a check valve fluidly connected to one of each of said venturi(s) for allowing the discharge of gases from said venturi(s) to ambient but not allowing the flow of ambient air to flow into said venturi(s).
7. A heat recovery system as set forth in
8. A heat recovery system as set forth in
9. A heat recovery system as set forth in
10. A heat recovery system as set forth in
11. A heat recovery system as set forth in
12. Apparatus for extracting waste heat from a plurality of waste heat sources at least one of which is nonoperable at times when another is operable, comprising:
a plurality of exhaust ports each extending from a heat source for conducting the flow of hot gases from its respective waste heat source;
a plurality of venturis with each being fluidly connected to one of said exhaust ports and operative to cause a reduction in pressure to a level below ambient pressure;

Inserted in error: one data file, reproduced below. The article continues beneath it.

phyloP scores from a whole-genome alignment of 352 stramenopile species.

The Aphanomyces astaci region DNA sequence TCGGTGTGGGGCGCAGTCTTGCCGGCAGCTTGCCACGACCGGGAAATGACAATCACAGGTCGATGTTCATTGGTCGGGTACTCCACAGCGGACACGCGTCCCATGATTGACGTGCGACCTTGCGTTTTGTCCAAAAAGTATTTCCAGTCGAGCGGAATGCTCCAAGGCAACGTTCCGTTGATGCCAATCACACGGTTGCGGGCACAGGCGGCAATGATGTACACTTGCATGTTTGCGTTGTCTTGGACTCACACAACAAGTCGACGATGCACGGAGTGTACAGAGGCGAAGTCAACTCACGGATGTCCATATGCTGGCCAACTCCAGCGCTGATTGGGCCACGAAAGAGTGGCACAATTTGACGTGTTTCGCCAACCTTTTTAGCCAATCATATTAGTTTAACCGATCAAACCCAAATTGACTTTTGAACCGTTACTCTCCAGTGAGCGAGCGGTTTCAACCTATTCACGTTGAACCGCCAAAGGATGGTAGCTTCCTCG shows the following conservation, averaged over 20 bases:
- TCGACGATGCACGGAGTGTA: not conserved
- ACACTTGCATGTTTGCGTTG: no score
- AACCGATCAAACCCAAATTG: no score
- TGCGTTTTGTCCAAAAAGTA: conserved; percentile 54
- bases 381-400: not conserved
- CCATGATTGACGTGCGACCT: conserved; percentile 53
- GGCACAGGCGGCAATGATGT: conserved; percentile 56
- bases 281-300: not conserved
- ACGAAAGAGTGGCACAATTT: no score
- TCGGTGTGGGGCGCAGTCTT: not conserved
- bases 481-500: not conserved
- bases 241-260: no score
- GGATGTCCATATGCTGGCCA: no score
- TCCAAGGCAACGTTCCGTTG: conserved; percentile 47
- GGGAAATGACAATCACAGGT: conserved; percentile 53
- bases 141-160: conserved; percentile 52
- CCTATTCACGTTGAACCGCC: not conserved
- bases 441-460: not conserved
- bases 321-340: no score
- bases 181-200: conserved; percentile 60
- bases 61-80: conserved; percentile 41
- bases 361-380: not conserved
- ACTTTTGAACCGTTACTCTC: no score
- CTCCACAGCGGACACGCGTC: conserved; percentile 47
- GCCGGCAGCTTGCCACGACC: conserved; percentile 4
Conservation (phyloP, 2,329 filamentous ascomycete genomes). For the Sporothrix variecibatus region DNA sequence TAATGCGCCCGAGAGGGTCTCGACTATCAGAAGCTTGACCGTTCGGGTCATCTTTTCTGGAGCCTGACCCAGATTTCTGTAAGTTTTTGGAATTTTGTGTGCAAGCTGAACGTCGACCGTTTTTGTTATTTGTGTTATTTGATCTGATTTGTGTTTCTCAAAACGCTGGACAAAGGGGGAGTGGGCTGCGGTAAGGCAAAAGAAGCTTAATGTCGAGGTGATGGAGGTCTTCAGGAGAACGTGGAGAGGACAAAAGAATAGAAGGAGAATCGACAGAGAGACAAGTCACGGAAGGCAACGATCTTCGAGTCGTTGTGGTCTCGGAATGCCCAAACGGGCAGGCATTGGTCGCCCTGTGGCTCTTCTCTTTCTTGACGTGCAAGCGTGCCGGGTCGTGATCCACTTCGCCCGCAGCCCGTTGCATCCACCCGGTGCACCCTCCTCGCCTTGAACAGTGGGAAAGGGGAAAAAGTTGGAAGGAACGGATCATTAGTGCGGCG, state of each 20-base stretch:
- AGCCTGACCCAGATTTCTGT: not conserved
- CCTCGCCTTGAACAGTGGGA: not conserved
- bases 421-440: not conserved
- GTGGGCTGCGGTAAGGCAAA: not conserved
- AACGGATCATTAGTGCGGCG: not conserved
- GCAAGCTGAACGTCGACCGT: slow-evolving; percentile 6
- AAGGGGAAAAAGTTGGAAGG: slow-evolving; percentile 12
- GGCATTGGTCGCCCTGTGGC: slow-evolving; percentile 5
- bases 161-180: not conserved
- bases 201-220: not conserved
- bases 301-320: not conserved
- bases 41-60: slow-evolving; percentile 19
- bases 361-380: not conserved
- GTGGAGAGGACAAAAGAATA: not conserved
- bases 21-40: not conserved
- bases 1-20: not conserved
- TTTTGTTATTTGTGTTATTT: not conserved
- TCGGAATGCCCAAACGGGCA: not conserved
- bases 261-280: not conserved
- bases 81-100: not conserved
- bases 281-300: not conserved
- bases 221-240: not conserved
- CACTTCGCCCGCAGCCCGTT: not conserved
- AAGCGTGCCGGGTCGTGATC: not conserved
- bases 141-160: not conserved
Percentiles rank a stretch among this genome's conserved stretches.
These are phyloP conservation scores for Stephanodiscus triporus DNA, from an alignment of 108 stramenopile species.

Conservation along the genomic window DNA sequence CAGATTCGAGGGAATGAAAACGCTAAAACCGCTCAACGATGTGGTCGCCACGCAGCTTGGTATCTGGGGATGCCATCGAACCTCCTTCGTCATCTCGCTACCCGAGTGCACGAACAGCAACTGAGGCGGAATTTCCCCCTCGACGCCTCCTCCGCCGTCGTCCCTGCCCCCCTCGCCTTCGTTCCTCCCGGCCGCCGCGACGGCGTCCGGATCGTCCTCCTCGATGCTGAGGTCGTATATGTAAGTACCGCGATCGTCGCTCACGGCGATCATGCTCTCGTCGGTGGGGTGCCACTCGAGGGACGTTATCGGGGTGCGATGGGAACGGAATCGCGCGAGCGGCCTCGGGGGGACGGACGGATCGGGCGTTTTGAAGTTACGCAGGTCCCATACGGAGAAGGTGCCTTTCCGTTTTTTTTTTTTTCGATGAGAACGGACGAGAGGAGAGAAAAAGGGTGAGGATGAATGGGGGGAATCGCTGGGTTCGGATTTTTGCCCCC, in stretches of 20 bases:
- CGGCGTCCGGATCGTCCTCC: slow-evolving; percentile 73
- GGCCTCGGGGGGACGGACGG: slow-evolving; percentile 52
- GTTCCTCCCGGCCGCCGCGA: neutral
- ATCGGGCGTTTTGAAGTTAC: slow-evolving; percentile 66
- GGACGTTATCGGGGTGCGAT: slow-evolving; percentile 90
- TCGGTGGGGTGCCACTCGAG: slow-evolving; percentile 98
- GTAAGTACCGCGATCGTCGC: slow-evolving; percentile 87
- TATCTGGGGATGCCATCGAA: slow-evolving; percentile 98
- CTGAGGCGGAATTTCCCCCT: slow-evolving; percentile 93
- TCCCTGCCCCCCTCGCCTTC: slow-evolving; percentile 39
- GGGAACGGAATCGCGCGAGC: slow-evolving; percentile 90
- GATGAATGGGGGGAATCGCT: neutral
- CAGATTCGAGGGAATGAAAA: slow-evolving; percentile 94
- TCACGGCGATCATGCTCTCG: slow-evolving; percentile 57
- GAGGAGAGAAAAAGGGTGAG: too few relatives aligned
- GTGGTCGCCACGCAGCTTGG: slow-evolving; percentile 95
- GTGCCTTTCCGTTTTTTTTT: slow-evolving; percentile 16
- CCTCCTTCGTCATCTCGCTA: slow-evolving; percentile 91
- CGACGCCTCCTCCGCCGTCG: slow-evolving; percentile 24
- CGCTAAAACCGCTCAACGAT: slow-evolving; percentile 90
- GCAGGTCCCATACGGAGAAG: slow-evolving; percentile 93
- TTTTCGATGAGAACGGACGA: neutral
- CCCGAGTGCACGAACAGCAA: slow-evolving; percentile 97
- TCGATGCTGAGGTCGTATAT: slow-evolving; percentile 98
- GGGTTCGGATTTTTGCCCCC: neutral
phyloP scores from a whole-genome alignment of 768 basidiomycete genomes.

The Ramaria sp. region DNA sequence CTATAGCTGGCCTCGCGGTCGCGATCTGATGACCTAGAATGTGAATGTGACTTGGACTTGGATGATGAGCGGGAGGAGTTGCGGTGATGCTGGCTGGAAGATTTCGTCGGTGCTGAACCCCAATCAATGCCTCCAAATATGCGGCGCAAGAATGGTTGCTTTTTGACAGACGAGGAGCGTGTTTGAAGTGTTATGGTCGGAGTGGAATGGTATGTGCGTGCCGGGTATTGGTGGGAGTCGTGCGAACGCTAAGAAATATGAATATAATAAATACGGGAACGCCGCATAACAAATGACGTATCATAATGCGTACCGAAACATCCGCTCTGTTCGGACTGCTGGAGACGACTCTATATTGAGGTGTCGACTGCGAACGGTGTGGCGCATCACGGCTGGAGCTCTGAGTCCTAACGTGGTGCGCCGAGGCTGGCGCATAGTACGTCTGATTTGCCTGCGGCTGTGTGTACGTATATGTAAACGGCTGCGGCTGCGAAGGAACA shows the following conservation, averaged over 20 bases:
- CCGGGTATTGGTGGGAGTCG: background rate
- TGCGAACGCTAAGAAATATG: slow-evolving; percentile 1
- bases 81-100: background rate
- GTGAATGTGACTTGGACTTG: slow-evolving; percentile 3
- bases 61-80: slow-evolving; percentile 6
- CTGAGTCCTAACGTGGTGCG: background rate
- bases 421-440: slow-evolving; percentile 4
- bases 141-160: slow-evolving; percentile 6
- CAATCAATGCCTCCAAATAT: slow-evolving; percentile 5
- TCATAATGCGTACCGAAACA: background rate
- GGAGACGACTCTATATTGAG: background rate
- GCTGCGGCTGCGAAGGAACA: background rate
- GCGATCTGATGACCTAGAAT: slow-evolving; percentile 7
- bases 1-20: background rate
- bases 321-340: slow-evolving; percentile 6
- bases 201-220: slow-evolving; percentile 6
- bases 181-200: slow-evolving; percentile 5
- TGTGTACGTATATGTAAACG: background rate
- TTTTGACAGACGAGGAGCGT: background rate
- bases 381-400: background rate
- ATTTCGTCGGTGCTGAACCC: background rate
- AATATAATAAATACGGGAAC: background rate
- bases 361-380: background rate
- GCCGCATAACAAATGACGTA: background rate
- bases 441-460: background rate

a low pressure manifold fluidly attached to each of said plurality of venturis to provide fluid communication therebetween;
a heat exchanger fluidly connected to said manifold;
a fan fluidly connected to said heat exchanger for drawing gases from said manifold and through said fan to ambient therethrough; and
a plurality of check valves with each being fluidly connected to one of said venturis for allowing the discharge of gases from said venturis to ambient but not allow the flow of ambient air into said venturi(s).
13. Apparatus as set forth in
14. Apparatus as set forth in
15. Apparatus as set forth in
16. Apparatus as set forth in
17. Apparatus as set forth in
This invention relates generally to waste heat recovery systems and, more particularly, to a system for recovering waste heat from engine exhausts having corrosive elements therein.